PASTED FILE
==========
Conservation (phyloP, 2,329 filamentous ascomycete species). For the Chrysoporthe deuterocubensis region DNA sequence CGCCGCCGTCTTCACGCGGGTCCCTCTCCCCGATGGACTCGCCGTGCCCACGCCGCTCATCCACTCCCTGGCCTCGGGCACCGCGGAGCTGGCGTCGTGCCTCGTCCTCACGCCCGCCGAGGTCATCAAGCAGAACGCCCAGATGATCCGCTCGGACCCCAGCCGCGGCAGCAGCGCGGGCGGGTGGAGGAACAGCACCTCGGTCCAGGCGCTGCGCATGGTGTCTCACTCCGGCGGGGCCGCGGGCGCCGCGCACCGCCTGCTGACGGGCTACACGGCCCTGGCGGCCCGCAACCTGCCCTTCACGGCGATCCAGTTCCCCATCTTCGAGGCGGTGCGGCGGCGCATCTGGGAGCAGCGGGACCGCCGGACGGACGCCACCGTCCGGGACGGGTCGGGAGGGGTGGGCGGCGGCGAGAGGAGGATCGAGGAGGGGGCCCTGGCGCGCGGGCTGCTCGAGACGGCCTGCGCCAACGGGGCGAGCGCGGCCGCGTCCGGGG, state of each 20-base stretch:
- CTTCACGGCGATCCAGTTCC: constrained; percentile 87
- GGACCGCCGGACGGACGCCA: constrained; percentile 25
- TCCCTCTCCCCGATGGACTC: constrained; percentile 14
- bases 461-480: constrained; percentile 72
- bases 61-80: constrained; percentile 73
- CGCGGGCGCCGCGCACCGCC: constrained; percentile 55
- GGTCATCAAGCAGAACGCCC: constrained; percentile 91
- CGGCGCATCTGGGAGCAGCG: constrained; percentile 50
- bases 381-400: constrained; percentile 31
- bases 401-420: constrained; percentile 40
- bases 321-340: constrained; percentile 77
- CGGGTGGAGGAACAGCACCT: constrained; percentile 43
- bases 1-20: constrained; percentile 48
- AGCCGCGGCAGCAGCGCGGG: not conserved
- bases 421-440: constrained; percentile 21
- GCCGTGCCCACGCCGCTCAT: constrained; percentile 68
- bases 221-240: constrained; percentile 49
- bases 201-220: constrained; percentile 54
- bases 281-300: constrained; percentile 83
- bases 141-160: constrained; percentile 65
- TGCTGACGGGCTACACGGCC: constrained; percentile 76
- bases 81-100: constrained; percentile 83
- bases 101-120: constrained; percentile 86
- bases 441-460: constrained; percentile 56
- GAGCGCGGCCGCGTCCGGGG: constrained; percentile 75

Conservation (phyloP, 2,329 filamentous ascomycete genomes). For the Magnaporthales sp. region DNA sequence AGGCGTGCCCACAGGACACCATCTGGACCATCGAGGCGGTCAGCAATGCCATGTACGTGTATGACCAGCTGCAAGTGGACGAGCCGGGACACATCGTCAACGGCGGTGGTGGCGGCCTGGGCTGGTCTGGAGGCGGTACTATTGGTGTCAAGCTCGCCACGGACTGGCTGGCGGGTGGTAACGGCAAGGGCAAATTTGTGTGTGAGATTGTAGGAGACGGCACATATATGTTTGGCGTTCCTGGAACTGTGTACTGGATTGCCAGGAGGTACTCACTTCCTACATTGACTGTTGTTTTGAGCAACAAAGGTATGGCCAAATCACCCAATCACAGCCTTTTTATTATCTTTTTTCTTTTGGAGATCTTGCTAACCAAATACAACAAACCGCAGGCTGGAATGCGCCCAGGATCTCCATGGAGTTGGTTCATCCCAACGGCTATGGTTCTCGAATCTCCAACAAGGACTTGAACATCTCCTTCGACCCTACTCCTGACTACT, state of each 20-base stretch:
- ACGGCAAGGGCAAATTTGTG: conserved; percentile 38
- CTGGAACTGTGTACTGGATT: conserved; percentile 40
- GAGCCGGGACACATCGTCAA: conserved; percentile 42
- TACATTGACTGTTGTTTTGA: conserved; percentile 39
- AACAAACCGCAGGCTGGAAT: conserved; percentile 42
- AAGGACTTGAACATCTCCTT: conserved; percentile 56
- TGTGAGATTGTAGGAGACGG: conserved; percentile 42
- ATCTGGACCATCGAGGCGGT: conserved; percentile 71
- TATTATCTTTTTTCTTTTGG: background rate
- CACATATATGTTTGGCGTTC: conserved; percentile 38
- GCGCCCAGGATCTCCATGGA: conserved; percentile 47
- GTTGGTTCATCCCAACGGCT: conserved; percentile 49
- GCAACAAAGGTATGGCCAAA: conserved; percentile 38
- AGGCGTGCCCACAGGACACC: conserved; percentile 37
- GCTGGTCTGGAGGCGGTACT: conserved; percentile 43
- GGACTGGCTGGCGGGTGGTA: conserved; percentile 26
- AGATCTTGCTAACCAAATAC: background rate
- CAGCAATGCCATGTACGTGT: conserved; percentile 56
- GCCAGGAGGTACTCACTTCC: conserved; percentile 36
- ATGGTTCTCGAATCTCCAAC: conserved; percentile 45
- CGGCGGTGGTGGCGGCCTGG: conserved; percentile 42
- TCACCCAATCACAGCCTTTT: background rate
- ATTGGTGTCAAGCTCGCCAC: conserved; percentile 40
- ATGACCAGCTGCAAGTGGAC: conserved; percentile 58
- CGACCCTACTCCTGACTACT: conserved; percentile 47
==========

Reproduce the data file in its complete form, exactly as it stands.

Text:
Conservation (phyloP, 2,329 filamentous ascomycete species). For the Chrysoporthe deuterocubensis region DNA sequence CGCCGCCGTCTTCACGCGGGTCCCTCTCCCCGATGGACTCGCCGTGCCCACGCCGCTCATCCACTCCCTGGCCTCGGGCACCGCGGAGCTGGCGTCGTGCCTCGTCCTCACGCCCGCCGAGGTCATCAAGCAGAACGCCCAGATGATCCGCTCGGACCCCAGCCGCGGCAGCAGCGCGGGCGGGTGGAGGAACAGCACCTCGGTCCAGGCGCTGCGCATGGTGTCTCACTCCGGCGGGGCCGCGGGCGCCGCGCACCGCCTGCTGACGGGCTACACGGCCCTGGCGGCCCGCAACCTGCCCTTCACGGCGATCCAGTTCCCCATCTTCGAGGCGGTGCGGCGGCGCATCTGGGAGCAGCGGGACCGCCGGACGGACGCCACCGTCCGGGACGGGTCGGGAGGGGTGGGCGGCGGCGAGAGGAGGATCGAGGAGGGGGCCCTGGCGCGCGGGCTGCTCGAGACGGCCTGCGCCAACGGGGCGAGCGCGGCCGCGTCCGGGG, state of each 20-base stretch:
- CTTCACGGCGATCCAGTTCC: constrained; percentile 87
- GGACCGCCGGACGGACGCCA: constrained; percentile 25
- TCCCTCTCCCCGATGGACTC: constrained; percentile 14
- bases 461-480: constrained; percentile 72
- bases 61-80: constrained; percentile 73
- CGCGGGCGCCGCGCACCGCC: constrained; percentile 55
- GGTCATCAAGCAGAACGCCC: constrained; percentile 91
- CGGCGCATCTGGGAGCAGCG: constrained; percentile 50
- bases 381-400: constrained; percentile 31
- bases 401-420: constrained; percentile 40
- bases 321-340: constrained; percentile 77
- CGGGTGGAGGAACAGCACCT: constrained; percentile 43
- bases 1-20: constrained; percentile 48
- AGCCGCGGCAGCAGCGCGGG: not conserved
- bases 421-440: constrained; percentile 21
- GCCGTGCCCACGCCGCTCAT: constrained; percentile 68
- bases 221-240: constrained; percentile 49
- bases 201-220: constrained; percentile 54
- bases 281-300: constrained; percentile 83
- bases 141-160: constrained; percentile 65
- TGCTGACGGGCTACACGGCC: constrained; percentile 76
- bases 81-100: constrained; percentile 83
- bases 101-120: constrained; percentile 86
- bases 441-460: constrained; percentile 56
- GAGCGCGGCCGCGTCCGGGG: constrained; percentile 75

Conservation (phyloP, 2,329 filamentous ascomycete genomes). For the Magnaporthales sp. region DNA sequence AGGCGTGCCCACAGGACACCATCTGGACCATCGAGGCGGTCAGCAATGCCATGTACGTGTATGACCAGCTGCAAGTGGACGAGCCGGGACACATCGTCAACGGCGGTGGTGGCGGCCTGGGCTGGTCTGGAGGCGGTACTATTGGTGTCAAGCTCGCCACGGACTGGCTGGCGGGTGGTAACGGCAAGGGCAAATTTGTGTGTGAGATTGTAGGAGACGGCACATATATGTTTGGCGTTCCTGGAACTGTGTACTGGATTGCCAGGAGGTACTCACTTCCTACATTGACTGTTGTTTTGAGCAACAAAGGTATGGCCAAATCACCCAATCACAGCCTTTTTATTATCTTTTTTCTTTTGGAGATCTTGCTAACCAAATACAACAAACCGCAGGCTGGAATGCGCCCAGGATCTCCATGGAGTTGGTTCATCCCAACGGCTATGGTTCTCGAATCTCCAACAAGGACTTGAACATCTCCTTCGACCCTACTCCTGACTACT, state of each 20-base stretch:
- ACGGCAAGGGCAAATTTGTG: conserved; percentile 38
- CTGGAACTGTGTACTGGATT: conserved; percentile 40
- GAGCCGGGACACATCGTCAA: conserved; percentile 42
- TACATTGACTGTTGTTTTGA: conserved; percentile 39
- AACAAACCGCAGGCTGGAAT: conserved; percentile 42
- AAGGACTTGAACATCTCCTT: conserved; percentile 56
- TGTGAGATTGTAGGAGACGG: conserved; percentile 42
- ATCTGGACCATCGAGGCGGT: conserved; percentile 71
- TATTATCTTTTTTCTTTTGG: background rate
- CACATATATGTTTGGCGTTC: conserved; percentile 38
- GCGCCCAGGATCTCCATGGA: conserved; percentile 47
- GTTGGTTCATCCCAACGGCT: conserved; percentile 49
- GCAACAAAGGTATGGCCAAA: conserved; percentile 38
- AGGCGTGCCCACAGGACACC: conserved; percentile 37
- GCTGGTCTGGAGGCGGTACT: conserved; percentile 43
- GGACTGGCTGGCGGGTGGTA: conserved; percentile 26
- AGATCTTGCTAACCAAATAC: background rate
- CAGCAATGCCATGTACGTGT: conserved; percentile 56
- GCCAGGAGGTACTCACTTCC: conserved; percentile 36
- ATGGTTCTCGAATCTCCAAC: conserved; percentile 45
- CGGCGGTGGTGGCGGCCTGG: conserved; percentile 42
- TCACCCAATCACAGCCTTTT: background rate
- ATTGGTGTCAAGCTCGCCAC: conserved; percentile 40
- ATGACCAGCTGCAAGTGGAC: conserved; percentile 58
- CGACCCTACTCCTGACTACT: conserved; percentile 47